Grateful Dead, Terrapin Station
Arista, 1977: Jerry Garcia (guitar, vocals, died 1995), Bob Weir (guitar, vocals), Keith Godchaux (keyboards, vocals, died 1980), Phil Lesh (bass), Mickey Hart and Bill Kreutzmann (drums), Donna Jean Godchaux (vocals)
This album always seemed to be a controversial album for deadheads as it allegedly didn't fit a more improvised, looser, extended, free-flowing "Dead" style. Deadheads thought the music was over-produced with too many symphonic overtones. I disagree with that and feel that this is by far the best Dead album.
ELO was a pioneering band in the 1970s with the introduction of classical music sounds, especially the use of strings (cellos and violins). The Dead went in the same direction with this album, and I'd note that the whole rock symphonic direction hit its peak with Queen's "Bohemian Rhapsody."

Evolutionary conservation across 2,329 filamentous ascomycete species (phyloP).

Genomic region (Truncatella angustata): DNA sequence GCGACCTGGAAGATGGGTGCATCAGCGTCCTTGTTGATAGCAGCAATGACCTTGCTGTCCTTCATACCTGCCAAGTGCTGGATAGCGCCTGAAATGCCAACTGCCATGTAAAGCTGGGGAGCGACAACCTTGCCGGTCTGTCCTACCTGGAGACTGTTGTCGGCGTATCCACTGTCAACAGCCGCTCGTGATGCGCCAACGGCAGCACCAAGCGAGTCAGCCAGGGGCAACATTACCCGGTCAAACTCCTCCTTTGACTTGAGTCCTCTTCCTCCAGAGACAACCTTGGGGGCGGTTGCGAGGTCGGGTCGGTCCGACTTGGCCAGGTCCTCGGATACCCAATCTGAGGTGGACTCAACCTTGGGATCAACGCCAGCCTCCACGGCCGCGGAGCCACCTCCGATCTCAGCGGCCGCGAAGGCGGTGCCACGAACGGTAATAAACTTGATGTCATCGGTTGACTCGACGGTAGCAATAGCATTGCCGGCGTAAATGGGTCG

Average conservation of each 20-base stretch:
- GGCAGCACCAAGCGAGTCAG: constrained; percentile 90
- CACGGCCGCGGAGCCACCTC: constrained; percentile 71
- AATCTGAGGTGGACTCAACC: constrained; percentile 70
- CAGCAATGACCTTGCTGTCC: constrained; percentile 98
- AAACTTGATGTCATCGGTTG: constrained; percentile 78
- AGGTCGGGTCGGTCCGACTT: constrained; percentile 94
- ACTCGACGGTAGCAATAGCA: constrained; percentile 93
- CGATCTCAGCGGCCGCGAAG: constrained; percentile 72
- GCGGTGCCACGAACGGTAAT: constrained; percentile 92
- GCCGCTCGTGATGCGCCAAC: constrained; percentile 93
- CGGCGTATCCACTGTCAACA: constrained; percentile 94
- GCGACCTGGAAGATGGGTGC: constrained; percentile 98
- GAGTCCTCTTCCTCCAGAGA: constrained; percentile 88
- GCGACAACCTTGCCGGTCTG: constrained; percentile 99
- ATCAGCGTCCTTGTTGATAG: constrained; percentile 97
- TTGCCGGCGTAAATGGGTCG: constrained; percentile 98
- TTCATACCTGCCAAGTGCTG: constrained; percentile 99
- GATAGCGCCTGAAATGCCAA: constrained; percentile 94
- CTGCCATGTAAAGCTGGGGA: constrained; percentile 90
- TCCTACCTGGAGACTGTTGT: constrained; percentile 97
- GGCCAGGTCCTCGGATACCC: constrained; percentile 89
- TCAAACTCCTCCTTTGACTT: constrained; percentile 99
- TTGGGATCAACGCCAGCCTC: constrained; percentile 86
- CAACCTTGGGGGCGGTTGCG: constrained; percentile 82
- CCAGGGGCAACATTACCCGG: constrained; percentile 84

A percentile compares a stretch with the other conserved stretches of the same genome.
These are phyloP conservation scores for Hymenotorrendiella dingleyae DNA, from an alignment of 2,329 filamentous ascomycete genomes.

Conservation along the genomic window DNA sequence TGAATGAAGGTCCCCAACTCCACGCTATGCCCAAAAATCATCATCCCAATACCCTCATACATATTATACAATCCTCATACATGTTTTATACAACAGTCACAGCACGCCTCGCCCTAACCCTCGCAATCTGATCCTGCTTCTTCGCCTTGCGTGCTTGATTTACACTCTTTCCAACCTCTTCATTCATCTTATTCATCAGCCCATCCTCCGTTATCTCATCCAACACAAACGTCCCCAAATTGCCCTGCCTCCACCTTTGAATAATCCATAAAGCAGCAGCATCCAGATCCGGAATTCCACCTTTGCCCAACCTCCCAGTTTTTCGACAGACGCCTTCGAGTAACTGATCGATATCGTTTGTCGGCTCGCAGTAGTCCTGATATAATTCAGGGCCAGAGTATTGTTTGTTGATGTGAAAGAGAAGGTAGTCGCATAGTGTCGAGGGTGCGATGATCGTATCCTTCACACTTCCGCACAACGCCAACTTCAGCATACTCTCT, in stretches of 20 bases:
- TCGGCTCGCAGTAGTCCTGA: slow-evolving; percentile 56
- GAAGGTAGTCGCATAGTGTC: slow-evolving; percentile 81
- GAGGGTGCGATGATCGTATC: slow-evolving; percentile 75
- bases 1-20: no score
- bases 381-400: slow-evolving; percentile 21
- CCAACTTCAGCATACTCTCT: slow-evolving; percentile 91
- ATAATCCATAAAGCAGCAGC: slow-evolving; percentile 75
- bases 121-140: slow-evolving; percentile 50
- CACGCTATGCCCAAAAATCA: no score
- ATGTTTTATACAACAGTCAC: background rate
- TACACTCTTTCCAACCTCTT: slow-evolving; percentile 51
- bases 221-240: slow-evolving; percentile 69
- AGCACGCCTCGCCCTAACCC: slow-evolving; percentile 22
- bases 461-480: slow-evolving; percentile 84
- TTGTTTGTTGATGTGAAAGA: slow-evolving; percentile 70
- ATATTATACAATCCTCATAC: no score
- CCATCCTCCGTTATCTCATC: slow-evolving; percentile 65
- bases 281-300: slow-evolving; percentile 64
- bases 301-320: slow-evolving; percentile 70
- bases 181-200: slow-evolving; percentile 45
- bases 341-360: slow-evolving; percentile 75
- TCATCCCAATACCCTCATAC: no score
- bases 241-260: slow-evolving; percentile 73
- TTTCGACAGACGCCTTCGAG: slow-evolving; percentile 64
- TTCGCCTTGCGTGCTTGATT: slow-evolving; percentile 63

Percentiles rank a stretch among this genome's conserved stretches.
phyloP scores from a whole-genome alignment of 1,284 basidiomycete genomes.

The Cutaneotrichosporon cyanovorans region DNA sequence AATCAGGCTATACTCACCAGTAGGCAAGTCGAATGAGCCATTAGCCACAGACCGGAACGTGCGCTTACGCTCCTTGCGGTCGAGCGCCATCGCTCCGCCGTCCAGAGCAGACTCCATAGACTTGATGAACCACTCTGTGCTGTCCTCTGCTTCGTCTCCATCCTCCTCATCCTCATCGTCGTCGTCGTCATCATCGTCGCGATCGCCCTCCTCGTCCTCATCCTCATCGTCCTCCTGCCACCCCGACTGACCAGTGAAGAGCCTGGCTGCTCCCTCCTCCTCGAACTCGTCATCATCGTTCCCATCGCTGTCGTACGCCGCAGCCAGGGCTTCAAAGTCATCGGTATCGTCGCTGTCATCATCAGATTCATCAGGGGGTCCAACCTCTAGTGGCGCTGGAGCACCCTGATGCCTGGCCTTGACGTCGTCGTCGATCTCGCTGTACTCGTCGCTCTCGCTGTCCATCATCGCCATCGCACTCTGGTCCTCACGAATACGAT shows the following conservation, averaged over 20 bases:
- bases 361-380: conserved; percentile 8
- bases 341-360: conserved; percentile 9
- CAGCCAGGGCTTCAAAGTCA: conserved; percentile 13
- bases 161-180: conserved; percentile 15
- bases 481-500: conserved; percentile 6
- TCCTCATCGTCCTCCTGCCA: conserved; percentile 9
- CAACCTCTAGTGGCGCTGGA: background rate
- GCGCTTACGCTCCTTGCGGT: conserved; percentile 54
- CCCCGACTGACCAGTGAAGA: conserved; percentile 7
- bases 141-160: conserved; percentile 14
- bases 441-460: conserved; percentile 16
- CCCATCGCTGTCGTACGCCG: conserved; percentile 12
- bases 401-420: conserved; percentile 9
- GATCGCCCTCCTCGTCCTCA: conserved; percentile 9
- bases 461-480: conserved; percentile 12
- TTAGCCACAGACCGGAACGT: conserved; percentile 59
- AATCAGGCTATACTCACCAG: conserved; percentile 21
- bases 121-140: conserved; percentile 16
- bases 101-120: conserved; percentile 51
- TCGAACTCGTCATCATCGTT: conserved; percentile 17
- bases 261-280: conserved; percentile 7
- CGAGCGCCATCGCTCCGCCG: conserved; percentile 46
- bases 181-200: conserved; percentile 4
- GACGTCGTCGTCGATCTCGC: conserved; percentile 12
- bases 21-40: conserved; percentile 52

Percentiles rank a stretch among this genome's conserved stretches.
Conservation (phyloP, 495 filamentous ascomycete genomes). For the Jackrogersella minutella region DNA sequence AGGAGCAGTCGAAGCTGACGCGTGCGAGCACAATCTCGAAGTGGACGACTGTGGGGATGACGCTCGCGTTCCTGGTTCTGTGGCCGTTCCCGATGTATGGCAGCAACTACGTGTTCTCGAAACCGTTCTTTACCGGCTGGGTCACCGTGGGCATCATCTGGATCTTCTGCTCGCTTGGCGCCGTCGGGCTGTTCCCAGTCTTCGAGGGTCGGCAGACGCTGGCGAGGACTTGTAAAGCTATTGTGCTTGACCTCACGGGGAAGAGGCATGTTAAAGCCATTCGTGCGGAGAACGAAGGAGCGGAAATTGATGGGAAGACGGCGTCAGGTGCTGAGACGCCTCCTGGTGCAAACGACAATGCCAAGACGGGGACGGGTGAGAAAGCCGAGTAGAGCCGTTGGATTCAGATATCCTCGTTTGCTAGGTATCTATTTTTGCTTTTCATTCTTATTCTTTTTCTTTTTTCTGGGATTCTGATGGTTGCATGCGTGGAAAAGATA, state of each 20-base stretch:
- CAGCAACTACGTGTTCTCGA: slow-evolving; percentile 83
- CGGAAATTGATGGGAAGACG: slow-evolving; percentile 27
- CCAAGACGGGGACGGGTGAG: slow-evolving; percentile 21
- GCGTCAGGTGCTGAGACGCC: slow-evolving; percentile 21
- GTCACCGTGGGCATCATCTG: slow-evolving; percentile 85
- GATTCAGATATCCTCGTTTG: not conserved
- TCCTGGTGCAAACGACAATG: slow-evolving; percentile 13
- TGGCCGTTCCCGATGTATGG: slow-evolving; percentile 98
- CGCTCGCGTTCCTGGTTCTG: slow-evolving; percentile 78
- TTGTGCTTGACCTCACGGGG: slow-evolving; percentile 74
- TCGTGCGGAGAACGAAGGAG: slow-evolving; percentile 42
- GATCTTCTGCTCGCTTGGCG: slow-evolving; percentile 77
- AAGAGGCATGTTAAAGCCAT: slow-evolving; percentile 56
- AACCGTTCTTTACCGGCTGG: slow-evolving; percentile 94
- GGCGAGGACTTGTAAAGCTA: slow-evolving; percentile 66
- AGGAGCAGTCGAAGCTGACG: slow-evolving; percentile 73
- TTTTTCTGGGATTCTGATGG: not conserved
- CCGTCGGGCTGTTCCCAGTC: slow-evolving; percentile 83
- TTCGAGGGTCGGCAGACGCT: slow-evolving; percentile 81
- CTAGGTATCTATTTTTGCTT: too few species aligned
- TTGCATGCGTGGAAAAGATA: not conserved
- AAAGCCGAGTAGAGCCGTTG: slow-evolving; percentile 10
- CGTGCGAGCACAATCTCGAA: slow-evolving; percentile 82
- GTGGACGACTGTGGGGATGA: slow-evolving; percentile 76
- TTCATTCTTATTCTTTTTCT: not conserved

This was the ninth Grateful Dead studio album, but the band always seemed to be more famous for the bootleg copies of their live performances that circulated on cassette tapes.
"Terrapin Station Part One" was Jerry Garcia's idea. I think that should be enough to convince deadheads that this album really was the "dead" at its best and not a different direction.
Actually the most famous "Dead" cultural or pop reference comes from Don Henley in his "Boys of Summer " (1984): "Out on the road today, I saw a deadhead sticker on a Cadillac. A little voice inside my head said, "Don't look back. You can never look back"
The band formed as a part of California's drug, counter-culture in 1965 in Palo Alto and became famous for their live shows and extended instrumental jams.